The Centre for Classical Studies at the Institute of Philosophy of the Czech Academy of Sciences
Research focus of the Centre
The Centre for Classical Studies at the Institute of Philosophy of the Czech Academy of Sciences focuses on the study of selected aspects of Greco-Roman antiquity in all its thematic range (literature, history, languages, theatre, art history) and of the classical heritage in later times (early Christianity, Middle Ages, early modern era), with special reference to the classical reception in Czech Lands.
At the moment, the researchers at the Centre are grouped into four teams:
The Department of Classics and Classical Reception
The Department of Biblical Studies
The Department of Mediaeval Lexicography
The Department of Neo-Latin Studies
Apart from long-term team projects, such as the creation of the Dictionary of Medieval Latin in Czech Lands (a project running under the aegis of the Union Académique Internationale in Brussels), the researchers of the Centre for Classical Studies work on individual projects which result in specialised publications, studies in journals, editions and translations, published in the Czech Republic and abroad. The data collected thereby are also processed in e-databases which are freely accessible for both professional community and general public. The nature of these tasks implies an interdisciplinary collaboration with other institutions: either with similarly oriented departments of the Institute of Philosophy (such as the Centre for Medieval Studies; the Department for the Study of Ancient and Medieval Thought; the Department for Comenius Studies and Early Modern Intellectual History), or with similarly focused university departments (e. g., the Institute of Greek and Latin Studies and the Department of Theatre Studies at the Faculty of Arts of the Charles University, Prague, or the Department of Classical Studies at the Faculty of Arts of the Masaryk University, Brno). There, the Centre’s researchers regularly give lectures, organise seminars or supervise MA and PhD theses. Apart from the already mentioned Dictionary of Medieval Latin, the Centre cooperates on a number of other international projects, such as the Clavis monumentorum litterarum: regnum Bohemiae or the Corpus vasorum antiquorum (coordinated by the Union Académique Internationale in Brussels), the European Network of Research and Documentation of Ancient Greek Drama (coordinated by the University of Athens) or the Archive of Performances of Greek and Roman Drama (coordinated by the University of Oxford).
The Centre for Classical Studies publishes two scholarly journals: the Listy filologické – Folia philologica (published since 1874, two double issues per year), which provides room for philologically oriented Latin, Greek and Old Czech studies, and the international journal Eirene. Studia Graeca et Latina (published since 1960, one double issue per year), dedicated to the studies of classical antiquity and its reception. Both the periodicals are abstracted/indexed in important international citation databases (e.g. EBSCO, ERIH Plus, JSTOR, SCOPUS, and Web of Science).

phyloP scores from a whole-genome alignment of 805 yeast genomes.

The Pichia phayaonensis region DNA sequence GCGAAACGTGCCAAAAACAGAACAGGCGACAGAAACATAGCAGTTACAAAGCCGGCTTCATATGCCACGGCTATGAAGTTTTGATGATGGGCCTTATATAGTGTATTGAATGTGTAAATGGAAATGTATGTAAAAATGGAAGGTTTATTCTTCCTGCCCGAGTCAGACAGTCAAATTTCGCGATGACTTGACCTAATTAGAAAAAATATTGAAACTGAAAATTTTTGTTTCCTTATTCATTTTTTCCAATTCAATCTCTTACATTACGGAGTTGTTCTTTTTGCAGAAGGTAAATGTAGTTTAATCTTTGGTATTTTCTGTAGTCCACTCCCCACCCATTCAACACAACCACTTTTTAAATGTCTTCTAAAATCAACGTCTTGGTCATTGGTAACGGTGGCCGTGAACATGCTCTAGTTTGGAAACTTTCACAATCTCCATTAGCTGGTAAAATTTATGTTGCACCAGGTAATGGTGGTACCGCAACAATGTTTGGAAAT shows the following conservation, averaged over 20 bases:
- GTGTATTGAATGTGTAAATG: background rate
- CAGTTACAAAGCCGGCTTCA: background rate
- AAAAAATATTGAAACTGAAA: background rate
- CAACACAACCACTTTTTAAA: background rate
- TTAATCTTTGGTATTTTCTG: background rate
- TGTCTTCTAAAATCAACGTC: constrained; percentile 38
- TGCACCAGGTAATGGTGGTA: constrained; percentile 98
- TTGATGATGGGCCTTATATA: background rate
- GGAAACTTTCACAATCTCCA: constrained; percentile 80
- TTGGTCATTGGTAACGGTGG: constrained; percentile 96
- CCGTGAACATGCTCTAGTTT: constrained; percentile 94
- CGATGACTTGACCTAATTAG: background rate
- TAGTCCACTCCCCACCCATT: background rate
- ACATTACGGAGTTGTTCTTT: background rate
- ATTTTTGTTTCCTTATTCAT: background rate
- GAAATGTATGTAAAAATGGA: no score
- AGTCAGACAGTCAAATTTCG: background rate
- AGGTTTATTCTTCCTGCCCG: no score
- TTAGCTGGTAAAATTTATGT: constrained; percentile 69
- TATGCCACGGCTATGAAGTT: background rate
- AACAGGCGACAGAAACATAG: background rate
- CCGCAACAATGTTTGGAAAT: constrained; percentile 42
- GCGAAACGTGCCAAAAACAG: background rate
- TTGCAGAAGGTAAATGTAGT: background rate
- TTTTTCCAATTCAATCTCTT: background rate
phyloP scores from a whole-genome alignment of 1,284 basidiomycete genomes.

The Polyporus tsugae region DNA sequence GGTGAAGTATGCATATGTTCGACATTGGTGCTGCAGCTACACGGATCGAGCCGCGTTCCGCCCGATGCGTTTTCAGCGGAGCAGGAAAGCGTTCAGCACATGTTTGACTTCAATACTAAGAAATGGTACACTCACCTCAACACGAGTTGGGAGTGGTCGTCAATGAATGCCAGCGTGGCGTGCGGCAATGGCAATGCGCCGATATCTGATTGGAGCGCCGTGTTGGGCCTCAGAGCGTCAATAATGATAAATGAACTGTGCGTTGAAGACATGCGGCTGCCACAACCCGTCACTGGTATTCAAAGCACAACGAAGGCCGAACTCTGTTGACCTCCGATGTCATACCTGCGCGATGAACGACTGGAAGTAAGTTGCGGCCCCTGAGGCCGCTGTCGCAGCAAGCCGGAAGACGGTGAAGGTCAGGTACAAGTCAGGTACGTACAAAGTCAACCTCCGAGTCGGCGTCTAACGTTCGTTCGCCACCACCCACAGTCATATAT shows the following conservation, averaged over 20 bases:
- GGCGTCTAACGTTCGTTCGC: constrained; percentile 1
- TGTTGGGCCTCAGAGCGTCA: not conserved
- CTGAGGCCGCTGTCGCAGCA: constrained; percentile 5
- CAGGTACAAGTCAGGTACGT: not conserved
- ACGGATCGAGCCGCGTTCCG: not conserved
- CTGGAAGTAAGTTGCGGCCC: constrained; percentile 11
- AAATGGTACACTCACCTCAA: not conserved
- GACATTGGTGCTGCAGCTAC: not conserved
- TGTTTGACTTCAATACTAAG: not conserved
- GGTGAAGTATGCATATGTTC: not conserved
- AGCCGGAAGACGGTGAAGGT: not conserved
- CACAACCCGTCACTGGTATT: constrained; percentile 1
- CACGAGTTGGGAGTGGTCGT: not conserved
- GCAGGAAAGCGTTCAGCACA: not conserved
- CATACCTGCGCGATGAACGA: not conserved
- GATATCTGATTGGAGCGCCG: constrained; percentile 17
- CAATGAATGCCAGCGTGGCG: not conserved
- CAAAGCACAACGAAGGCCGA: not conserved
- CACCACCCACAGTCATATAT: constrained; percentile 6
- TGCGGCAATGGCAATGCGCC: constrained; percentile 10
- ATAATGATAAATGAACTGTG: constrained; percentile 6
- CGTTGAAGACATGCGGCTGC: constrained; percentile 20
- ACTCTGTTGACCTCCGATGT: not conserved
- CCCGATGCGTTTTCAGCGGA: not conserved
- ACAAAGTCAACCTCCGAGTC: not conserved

For the benefit of general public, the Centre organises every year an Open Day and a Summer School of Classical Studies. The Centre also has a specialised library, freely accessible to the public, which manages a collection of more than 60 000 books, especially from the fields of classical philology, medieval studies, history, theology and related disciplines.
History of the Centre
The Centre for Classical Studies exists for more than sixty years. It was established under the name of the Centre for Greek, Roman and Latin Studies on 1st January 1953, and its first employees were the members of the Commission for the Dictionary of Medieval Latin, headed by Professor Bohumil Ryba since it was established in the 1930s as a part of the Czech Academy of Sciences and Arts. Following the latter’s transformation in the Czechoslovak Academy of Sciences, the first head of the Institute was Antonín Salač, a regular member of the Academy, who presided over the extension of the Institute’s research scope to cover classical philology, ancient history, Mediaeval Latin studies and studies of humanism. After 1968, the Institute offered shelter also to experts on Byzantine studies. In 1990, it was renamed the Institute for Classical Studies and its research was refocused to concentrate on Latin literature and its influence on Czech culture and scholarship from the beginnings of Czech statehood till the end of the 18th century, with the department of Byzantine studies returning back to the restored Institute of Slavonic studies. Finally, at the beginning of 2004, following the structural optimisation of institutes dealing with humanities in the Czech Academy of Sciences, the Institute became a part of the Institute of Philosophy of the CAS and it returned to the traditional name of the Centre for Classical Studies.
During the more than sixty years of its existence, the Centre was headed by Antonín Salač, Ladislav Varcl, Jan Janda, Jan Bažant, Martin Svatoš and Jiří Beneš and its history was also shaped by many important scholars. Apart from the founder and expert on classical antiquities Antonín Salač, it is a pleasure to mention the papyrologist Ladislav Varcl, the ancient historians Pavel Oliva and Jan Burian, the epigraphist Ladislav Vidman, the experts on Greek Jan Janda, Alena Frolíková and Helena Kurzová, the medieval Latin lexicographer Dana Martínková, the experts on the Middle Ages Anežka Vidmanová and Pavel Spunar, the specialists on humanism Josef Martínek and Jan Hejnic, the experts on Byzantine studies Růžena Dostálová, Bohumila Zástěrová, Vladimír Vavřínek, or the theatrologist Eva Stehlíková.
Na Florenci 1420/3,